At the same time, however, the Conference Committee report that accompanied the original enactment of this provision in 1974 noted that the "broader language of the Senate provision would include the concept of the 'economic purpose' test provided in the House bill subject to the final test of the 'public interest.'" (217) The newly established CFTC interpreted this language as requiring that every futures contract had to meet both the broad "public interest" and the more specific "economic purpose" tests. (218)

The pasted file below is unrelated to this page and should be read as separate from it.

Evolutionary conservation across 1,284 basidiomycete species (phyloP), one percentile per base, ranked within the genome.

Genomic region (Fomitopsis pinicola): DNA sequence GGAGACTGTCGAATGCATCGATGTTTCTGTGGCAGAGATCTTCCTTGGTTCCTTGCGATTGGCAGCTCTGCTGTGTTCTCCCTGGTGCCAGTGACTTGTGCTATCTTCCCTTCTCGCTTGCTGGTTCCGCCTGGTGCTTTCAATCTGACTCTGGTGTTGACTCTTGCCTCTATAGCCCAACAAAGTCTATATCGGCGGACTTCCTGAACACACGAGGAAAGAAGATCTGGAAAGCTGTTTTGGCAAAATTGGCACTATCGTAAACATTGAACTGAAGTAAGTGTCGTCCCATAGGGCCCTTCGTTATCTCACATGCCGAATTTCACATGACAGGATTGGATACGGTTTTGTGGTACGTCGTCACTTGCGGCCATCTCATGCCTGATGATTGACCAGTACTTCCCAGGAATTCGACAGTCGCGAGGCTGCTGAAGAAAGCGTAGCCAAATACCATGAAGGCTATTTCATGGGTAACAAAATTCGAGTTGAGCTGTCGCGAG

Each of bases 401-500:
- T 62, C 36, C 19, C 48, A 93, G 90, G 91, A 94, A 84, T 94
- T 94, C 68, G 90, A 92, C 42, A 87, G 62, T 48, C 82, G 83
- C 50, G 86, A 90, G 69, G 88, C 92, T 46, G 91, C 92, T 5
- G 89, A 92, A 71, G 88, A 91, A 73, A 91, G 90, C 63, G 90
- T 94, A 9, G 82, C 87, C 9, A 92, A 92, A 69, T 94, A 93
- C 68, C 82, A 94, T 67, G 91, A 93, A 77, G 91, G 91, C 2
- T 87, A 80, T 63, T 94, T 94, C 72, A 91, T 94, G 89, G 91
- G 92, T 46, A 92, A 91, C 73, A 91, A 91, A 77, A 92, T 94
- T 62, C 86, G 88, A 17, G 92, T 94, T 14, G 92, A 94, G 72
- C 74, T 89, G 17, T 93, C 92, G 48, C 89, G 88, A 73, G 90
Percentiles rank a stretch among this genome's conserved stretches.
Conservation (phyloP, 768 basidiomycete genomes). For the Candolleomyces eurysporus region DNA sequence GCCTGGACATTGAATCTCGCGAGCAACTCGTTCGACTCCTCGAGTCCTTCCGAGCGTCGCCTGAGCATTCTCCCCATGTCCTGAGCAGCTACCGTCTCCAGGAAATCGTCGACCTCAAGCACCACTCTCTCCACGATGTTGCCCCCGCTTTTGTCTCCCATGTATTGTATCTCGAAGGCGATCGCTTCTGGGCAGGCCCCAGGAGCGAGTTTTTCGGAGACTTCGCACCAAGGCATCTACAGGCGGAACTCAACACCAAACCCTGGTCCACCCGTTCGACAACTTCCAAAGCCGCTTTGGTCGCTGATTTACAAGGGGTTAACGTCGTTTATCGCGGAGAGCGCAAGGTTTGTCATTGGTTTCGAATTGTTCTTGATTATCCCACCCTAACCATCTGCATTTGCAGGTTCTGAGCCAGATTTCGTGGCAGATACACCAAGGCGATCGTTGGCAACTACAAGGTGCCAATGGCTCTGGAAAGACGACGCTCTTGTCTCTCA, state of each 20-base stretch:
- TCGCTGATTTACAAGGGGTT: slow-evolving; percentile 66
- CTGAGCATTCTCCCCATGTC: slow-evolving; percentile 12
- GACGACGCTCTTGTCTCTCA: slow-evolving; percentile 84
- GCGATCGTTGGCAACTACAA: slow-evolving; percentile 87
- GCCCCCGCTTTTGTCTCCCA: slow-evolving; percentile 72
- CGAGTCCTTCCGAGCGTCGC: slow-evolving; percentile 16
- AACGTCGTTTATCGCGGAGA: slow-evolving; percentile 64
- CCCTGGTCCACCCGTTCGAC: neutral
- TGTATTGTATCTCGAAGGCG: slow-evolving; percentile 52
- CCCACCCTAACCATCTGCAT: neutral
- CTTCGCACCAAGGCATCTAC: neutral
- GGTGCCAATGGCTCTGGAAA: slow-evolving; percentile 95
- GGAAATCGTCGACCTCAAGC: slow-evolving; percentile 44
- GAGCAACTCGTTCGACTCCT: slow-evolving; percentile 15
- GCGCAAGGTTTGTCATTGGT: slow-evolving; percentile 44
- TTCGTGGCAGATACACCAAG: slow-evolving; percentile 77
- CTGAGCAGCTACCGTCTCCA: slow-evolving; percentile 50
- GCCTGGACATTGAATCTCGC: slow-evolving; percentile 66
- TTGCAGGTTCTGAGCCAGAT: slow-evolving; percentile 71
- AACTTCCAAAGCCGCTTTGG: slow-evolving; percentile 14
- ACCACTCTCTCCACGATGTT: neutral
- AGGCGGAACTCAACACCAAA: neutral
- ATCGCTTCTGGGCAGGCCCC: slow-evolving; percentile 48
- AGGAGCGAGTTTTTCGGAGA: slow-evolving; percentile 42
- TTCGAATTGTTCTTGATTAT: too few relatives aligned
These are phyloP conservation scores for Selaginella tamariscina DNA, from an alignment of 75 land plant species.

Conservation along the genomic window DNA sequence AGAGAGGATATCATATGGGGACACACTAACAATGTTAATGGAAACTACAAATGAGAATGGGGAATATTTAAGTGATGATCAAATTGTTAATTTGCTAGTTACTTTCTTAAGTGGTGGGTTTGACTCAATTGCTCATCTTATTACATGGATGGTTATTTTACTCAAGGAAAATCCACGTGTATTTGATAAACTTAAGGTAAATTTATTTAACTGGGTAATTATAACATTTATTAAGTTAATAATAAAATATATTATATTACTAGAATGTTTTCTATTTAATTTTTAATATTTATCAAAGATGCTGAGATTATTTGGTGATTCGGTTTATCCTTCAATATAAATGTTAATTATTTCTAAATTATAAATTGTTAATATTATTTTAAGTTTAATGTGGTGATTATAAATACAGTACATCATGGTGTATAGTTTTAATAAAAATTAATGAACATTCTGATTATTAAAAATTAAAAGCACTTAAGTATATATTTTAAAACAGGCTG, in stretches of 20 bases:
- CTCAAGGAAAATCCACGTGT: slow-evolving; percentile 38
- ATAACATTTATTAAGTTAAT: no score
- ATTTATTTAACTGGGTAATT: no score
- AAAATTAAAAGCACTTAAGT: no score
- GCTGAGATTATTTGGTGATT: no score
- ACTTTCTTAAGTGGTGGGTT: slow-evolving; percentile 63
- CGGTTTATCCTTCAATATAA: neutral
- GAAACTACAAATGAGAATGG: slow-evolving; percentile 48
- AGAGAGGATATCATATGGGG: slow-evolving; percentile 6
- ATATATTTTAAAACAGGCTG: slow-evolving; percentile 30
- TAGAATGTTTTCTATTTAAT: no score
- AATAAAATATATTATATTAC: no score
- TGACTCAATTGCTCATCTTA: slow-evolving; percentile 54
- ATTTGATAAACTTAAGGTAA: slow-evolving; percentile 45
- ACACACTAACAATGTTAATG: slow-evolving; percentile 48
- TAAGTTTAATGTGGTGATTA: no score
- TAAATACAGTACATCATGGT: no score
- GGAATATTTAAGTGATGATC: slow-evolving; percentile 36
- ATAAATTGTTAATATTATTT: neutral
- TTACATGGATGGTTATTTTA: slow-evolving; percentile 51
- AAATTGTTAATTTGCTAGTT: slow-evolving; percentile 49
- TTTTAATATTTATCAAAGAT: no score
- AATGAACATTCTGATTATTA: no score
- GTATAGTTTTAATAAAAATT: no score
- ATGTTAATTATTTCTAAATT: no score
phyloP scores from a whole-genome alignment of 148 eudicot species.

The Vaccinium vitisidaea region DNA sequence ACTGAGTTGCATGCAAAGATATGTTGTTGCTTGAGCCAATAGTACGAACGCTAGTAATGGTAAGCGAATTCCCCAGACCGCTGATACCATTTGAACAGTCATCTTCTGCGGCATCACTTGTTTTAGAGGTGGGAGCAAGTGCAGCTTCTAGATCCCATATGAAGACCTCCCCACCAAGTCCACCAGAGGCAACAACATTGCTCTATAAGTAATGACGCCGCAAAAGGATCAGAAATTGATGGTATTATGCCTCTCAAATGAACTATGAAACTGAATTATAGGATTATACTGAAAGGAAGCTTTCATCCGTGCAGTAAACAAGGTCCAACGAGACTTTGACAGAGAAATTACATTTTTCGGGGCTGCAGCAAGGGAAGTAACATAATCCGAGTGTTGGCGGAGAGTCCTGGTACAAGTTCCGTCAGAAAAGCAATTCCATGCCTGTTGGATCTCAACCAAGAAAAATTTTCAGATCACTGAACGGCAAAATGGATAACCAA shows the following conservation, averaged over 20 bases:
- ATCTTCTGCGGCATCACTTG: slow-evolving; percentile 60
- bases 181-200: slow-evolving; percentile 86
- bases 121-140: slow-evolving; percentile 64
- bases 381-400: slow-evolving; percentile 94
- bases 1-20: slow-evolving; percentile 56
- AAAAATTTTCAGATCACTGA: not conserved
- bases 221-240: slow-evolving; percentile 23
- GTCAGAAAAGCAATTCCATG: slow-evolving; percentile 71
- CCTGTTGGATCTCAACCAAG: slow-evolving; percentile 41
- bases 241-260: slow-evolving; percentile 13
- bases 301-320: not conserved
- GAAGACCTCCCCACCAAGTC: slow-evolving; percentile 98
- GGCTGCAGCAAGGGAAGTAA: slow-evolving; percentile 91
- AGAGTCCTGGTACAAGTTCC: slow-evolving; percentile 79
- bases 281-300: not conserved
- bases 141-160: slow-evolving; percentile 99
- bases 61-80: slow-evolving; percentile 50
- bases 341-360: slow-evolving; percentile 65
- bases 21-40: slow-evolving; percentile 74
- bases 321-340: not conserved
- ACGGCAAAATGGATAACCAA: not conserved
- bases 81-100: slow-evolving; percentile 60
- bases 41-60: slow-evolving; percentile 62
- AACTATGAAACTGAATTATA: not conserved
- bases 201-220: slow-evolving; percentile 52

The key requirements for contract designation were set forth in sections 5 and 5a of the CEA. (219) In essence, the statute required the exchange applying for designation to make an affirmative showing that the contract provided for delivery of the underlying commodity at a location where there was a sufficiently active and liquid cash market and where the exchange had official inspection facilities. (220) This provision aimed to ensure the existence, at a point of delivery, of a liquid cash market in which the "shorts" could buy the necessary quantities of the underlying commodity for delivery and the "longs" could resell the commodity after taking delivery. (221) Clearly, this language contemplated an actual delivery of the underlying commodity, thus tying the futures instrument to a commercial activity: trade in the underlying commodity.